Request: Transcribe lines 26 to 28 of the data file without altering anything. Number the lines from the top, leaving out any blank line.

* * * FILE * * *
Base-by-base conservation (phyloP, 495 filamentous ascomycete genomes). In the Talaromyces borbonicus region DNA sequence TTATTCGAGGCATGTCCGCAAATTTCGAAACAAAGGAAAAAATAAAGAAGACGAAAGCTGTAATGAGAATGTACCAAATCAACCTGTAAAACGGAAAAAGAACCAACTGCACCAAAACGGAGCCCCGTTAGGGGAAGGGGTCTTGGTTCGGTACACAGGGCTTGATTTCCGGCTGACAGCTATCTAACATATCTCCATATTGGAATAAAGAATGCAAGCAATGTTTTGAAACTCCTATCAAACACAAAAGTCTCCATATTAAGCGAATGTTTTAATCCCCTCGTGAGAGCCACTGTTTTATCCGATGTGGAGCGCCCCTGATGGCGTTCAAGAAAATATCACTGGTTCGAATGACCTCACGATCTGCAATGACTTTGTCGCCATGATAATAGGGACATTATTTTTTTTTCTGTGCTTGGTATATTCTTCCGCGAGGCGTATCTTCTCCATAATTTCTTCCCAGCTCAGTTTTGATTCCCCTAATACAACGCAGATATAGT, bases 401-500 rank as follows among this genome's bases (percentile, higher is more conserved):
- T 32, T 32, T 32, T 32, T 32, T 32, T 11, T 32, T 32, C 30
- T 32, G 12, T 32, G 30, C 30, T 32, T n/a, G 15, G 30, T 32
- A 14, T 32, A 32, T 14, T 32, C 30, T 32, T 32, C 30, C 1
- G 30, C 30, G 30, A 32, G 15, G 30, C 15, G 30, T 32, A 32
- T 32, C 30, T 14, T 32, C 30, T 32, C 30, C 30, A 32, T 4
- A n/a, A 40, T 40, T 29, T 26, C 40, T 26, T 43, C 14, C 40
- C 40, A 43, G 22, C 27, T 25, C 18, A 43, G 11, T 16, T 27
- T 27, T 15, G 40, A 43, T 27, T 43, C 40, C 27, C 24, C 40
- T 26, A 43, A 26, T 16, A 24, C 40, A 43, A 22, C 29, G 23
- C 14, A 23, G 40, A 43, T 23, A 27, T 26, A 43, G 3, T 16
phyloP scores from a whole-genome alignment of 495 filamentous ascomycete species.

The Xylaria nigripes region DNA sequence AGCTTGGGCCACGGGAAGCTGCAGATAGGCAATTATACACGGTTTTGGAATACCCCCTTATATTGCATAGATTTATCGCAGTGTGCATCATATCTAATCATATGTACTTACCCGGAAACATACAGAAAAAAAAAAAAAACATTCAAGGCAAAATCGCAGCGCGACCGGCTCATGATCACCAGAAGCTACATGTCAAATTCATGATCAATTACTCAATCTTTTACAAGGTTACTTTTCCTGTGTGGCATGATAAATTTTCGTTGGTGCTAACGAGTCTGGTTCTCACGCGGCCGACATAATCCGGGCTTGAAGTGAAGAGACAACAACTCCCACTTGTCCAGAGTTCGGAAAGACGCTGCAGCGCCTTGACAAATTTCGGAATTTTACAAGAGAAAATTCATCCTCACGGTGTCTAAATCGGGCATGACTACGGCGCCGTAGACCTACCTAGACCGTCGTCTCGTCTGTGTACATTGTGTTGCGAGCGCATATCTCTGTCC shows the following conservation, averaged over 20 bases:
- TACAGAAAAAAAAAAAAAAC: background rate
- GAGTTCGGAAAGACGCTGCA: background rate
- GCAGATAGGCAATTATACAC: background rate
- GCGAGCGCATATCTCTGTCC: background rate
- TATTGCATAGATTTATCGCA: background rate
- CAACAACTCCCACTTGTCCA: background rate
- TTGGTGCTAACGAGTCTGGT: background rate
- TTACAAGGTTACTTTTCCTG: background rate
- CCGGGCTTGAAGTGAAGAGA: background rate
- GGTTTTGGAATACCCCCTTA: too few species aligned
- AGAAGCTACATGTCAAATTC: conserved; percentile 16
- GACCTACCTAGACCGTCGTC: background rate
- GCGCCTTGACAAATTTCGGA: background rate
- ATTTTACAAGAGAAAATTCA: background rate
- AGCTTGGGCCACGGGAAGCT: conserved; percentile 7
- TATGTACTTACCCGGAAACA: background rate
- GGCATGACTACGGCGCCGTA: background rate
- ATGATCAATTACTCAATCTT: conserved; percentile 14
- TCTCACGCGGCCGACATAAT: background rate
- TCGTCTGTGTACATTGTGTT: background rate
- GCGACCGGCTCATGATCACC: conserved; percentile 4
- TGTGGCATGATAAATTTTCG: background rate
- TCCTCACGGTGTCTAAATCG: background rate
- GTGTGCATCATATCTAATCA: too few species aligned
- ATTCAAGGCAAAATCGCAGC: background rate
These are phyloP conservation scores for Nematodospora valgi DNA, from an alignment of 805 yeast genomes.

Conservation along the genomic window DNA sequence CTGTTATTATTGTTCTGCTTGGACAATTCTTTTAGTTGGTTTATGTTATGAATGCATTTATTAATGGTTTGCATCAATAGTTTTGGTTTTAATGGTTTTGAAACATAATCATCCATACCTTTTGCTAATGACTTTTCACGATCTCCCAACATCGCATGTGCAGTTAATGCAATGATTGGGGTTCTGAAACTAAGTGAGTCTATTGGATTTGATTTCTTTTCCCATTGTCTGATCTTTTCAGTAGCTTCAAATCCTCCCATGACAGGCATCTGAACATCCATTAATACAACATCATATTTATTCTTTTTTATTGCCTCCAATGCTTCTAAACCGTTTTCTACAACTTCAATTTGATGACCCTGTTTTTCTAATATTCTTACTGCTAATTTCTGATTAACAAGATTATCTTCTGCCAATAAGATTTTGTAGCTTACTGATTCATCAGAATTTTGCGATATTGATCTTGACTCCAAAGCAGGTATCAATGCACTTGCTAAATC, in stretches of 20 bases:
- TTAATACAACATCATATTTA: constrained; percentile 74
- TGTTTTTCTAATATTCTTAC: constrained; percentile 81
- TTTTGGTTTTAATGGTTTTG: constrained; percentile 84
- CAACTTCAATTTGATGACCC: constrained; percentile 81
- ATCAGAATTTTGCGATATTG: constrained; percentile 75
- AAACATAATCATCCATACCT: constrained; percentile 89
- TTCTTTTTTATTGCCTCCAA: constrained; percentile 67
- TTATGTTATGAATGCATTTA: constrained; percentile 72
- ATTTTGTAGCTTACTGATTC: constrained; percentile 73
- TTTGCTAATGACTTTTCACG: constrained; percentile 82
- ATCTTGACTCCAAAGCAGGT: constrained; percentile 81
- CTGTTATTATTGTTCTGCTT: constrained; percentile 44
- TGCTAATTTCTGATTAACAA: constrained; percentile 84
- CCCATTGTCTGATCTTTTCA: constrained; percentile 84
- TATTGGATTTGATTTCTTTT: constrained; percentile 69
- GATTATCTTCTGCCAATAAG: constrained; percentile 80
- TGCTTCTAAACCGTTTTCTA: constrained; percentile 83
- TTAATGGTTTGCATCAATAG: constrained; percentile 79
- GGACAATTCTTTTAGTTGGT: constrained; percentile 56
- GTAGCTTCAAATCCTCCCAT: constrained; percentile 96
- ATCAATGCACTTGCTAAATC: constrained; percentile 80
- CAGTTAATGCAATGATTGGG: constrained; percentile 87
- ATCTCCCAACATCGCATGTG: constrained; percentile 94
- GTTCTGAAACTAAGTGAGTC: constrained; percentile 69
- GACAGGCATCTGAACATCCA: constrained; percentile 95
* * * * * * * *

- GCGCCTTGACAAATTTCGGA: background rate
- ATTTTACAAGAGAAAATTCA: background rate
- AGCTTGGGCCACGGGAAGCT: conserved; percentile 7